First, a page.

I’m a big believer in the idea that you can learn a great deal about a person by learning the things that person holds most dear.
So, a question I like to ask people as I get to know them is, “if you were stranded on a desert island and could only have one record, one book, and one movie with you, what would they be?” We’ll ignore the obvious conceptual problem that you’re on a desert island, so how in the world are you going to play an album or movie? Let’s set those logistical issues aside and, for the moment, assume you have the means to play said record and movie. What would yours be and why?
My one book would be “The Talisman”, written by Stephen King and Peter Straub. The book centers on Jack Sawyer, a twelve year old boy who sets out from Arcadia Beach, New Hampshire, in an attempt to save his mother, who is dying from cancer. Jack must cross the country, and cross through sections of a parallel universe known as the “Territories”, in order to find a crystal sphere known as the Talisman which can cure his mother’s disease. During the journey, Jack endures fear, doubt, suffering, and loss of a dear friend. It’s a classic hero’s quest and I love the book because I think King and Straub are extraordinary writers and provide amazing depth to their characters. When Jack’s friend Wolf dies in the book, it felt like I too had lost a friend and cried along with Jack. I also love the book, and the idea of the hero’s quest in general, because it serves as a reminder that in any journey, the final destination isn’t what’s important. Rather, what’s important is the person one becomes during the journey. A lesson we should all remember.
It’s a little more difficult for me to choose one album, but I have to go with U2’s “The Joshua Tree.” From the opening guitar riffs of “Where the Streets Have No Name,” to the gospel like quality of “I Still Haven’t Found What I’m Looking For,” to the bass and drum driven opening to “Bullet the Blue Sky,” every song on the album is a classic. But, for me, the song that pushes the album from “brilliant” to “life changing” is “One Tree Hill.” The song was written by Bono in memory of Greg Carroll, a Maori man the band met in Auckland who joined the band as a roadie and was later killed in a motorcycle accident in Dublin. I first heard the song around the time my best friend Andy was killed in a car accident. I didn’t know the history of the song at that time, or Bono’s reason for writing it, I just knew as soon as I heard it that it was strongly connected to Andy. The more I listed to it, the more I understood why. The opening verse for the song goes:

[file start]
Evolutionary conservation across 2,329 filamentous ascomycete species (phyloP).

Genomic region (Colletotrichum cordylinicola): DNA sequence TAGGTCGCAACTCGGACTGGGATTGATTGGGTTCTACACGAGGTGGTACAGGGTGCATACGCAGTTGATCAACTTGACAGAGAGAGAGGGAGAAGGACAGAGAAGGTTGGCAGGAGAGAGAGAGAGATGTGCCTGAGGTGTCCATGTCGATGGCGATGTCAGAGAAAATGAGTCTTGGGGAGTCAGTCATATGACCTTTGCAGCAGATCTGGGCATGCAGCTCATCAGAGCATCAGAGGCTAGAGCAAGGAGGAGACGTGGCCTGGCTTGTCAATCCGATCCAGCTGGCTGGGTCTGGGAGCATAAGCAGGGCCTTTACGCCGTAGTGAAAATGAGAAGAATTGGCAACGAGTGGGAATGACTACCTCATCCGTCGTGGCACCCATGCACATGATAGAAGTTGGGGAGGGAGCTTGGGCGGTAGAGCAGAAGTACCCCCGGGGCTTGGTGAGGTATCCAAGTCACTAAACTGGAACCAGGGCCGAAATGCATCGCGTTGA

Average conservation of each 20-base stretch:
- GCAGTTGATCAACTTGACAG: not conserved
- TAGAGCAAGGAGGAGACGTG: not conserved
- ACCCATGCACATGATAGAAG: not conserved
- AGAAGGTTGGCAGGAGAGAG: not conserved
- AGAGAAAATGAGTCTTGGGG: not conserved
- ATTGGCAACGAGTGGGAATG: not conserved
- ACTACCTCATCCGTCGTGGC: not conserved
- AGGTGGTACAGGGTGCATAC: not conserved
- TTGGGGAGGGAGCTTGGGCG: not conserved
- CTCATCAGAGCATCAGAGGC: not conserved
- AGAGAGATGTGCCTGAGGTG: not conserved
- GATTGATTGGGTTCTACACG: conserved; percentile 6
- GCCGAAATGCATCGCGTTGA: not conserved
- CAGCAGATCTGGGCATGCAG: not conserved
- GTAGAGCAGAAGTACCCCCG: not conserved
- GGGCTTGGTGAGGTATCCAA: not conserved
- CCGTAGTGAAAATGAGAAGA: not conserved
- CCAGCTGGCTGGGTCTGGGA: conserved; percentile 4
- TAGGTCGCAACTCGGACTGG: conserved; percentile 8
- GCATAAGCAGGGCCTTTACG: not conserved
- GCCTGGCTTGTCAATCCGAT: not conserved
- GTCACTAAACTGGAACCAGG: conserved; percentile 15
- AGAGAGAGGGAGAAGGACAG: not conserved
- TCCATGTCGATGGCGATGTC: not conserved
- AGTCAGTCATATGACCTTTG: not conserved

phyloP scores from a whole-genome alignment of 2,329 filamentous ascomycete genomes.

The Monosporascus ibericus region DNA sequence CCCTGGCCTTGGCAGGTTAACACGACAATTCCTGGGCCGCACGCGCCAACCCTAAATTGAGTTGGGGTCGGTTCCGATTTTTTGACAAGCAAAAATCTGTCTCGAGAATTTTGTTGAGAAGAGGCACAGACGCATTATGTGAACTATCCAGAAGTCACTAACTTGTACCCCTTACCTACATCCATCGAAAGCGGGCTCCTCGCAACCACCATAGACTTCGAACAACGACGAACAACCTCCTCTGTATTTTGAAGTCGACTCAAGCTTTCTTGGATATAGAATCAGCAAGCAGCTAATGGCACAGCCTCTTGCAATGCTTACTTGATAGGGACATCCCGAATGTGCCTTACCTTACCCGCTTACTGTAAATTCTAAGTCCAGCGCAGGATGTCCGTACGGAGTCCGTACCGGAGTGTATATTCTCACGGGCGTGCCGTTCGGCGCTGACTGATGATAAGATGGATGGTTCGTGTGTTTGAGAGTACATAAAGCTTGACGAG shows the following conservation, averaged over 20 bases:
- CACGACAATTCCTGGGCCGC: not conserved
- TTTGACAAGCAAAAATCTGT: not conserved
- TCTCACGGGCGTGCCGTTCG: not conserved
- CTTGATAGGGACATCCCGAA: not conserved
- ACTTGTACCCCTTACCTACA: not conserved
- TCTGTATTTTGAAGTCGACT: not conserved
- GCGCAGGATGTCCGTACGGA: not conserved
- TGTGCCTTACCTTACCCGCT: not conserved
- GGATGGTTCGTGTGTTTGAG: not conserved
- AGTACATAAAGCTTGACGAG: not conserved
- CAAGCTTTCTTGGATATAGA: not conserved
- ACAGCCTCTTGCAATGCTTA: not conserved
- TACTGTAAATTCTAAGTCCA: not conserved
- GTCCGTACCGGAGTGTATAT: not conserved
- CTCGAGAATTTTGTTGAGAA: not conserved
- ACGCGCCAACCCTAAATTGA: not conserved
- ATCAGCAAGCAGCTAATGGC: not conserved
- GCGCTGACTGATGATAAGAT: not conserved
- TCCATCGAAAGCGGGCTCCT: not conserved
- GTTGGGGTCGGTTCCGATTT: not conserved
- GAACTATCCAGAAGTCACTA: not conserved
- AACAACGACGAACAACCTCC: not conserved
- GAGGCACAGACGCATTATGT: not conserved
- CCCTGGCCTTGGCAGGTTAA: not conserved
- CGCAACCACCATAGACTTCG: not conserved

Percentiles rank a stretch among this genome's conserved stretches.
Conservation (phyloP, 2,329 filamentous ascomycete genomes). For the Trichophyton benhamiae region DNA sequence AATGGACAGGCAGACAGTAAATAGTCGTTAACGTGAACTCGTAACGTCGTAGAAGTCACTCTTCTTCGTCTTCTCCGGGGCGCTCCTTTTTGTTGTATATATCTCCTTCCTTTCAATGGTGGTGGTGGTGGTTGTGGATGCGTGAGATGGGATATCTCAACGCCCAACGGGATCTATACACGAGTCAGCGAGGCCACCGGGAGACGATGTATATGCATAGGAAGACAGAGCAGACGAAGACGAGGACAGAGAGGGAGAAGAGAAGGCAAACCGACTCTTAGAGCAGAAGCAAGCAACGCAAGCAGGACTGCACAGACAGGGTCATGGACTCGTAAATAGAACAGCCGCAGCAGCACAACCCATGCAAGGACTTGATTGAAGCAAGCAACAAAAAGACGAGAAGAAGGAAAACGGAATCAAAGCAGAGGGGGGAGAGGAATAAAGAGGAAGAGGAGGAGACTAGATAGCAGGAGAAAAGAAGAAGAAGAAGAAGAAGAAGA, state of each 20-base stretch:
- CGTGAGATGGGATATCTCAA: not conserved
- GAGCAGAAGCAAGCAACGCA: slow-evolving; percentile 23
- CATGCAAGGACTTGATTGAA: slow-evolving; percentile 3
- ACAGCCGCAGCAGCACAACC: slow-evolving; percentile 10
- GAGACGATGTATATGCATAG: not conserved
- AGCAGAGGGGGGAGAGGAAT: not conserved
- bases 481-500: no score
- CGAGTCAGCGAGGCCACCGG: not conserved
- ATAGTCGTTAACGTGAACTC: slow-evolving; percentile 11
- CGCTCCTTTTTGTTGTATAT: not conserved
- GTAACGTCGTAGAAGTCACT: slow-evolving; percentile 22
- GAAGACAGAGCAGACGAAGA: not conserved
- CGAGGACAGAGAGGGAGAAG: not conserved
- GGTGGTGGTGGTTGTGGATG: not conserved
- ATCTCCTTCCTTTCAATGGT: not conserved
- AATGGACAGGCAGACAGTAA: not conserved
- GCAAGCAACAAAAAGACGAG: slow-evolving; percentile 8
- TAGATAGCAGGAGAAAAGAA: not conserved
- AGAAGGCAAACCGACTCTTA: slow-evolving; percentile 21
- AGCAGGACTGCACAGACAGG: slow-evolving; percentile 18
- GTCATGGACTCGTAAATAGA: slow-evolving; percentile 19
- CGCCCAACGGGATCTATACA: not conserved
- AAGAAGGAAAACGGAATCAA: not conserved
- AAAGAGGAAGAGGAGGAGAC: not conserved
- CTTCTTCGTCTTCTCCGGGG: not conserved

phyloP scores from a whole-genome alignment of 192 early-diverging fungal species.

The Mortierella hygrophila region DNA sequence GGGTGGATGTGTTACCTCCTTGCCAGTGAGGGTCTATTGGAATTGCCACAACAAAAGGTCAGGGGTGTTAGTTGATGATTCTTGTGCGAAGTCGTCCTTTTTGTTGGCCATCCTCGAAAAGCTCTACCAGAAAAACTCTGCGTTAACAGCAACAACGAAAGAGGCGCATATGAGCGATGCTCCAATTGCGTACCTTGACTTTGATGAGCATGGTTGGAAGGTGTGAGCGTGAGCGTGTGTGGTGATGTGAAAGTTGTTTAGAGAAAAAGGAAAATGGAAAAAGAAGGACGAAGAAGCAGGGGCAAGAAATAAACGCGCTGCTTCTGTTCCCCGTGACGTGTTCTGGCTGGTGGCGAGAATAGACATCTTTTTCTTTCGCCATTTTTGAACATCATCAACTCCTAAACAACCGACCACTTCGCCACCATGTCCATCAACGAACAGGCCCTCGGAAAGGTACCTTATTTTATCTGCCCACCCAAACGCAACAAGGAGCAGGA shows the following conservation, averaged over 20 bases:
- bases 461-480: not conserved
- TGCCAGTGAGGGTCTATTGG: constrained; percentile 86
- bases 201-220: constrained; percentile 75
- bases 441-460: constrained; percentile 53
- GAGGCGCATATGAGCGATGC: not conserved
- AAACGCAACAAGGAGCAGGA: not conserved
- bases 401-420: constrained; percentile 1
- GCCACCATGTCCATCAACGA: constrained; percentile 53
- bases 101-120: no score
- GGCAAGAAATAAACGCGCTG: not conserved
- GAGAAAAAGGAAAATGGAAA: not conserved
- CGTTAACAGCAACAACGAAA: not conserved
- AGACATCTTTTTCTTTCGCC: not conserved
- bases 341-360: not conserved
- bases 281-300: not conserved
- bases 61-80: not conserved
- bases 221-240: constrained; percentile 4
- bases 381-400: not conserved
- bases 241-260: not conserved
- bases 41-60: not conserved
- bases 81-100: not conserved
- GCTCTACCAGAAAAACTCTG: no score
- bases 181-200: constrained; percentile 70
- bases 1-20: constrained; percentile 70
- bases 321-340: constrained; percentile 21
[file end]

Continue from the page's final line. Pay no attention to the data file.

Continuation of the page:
“We turn away to face the cold, enduring chill
As the day begs the night for mercy, love
The sun so bright it leaves no shadows, only scars
Carved into stone, on the face of earth
The moon is up and over One Tree Hill,
We see the sun go down in your eyes.”
In a later verse:
“I’ll see you again,
When the stars fall from the sky,
And the moon has turned red,
Over One Tree Hill.”
Andy was killed in the fall of 1990, but even now, 29 years later, I get a lump in my throat every time I hear the song. It’s a powerful reminder of my friend whom I miss dearly.
Now for my movie. This is going to be really difficult as I’m something of a movie buff and there a dozens of movies I think are wonderful. But if I’m forced to chose one (and that’s the whole point of this exercise), I’ll pick “The Shawshank Redemption” (the original story was written by Stephen King, see a pattern emerging here?). The Shawshank Redemption centers on Andy Dufresne (played by Tim Robbins), a banker who is wrongfully convicted of the murder of his wife and her lover. Over the following two decades, Andy becomes close friends with Ellis “Red” Redding (played by Morgan Freeman), a prison contraband smuggler. The themes presented in Shawshank are numerous: friendship, loss, betrayal, triumph and, ultimately, hope. One of the great lines of the movie, which occurs near the end of the story, occurs when Red is reading a newly found letter from Andy:
“Remember, Red, hope is a good thing, maybe the best of things, and no good thing ever dies. I will be hoping that this letter finds you, and finds you well.” The quote, and the movie, are wonderful reminders of the power of hope.
So, there you have them; one book, one album, and one movie. The three things I’d take with me to my desert island. Now that I’ve shared mine, what are yours?
(On a side note, I posed this question to my wife. Ever pragmatic, she wants a movie about surviving on a desert island. For her book, either a treatise on survival skills or a really, REALLY big book so she can use the pages as fire starters. I had to laugh and concede that, if either of us ever actually found ourselves on a desert island, she’d be the one to survive.)
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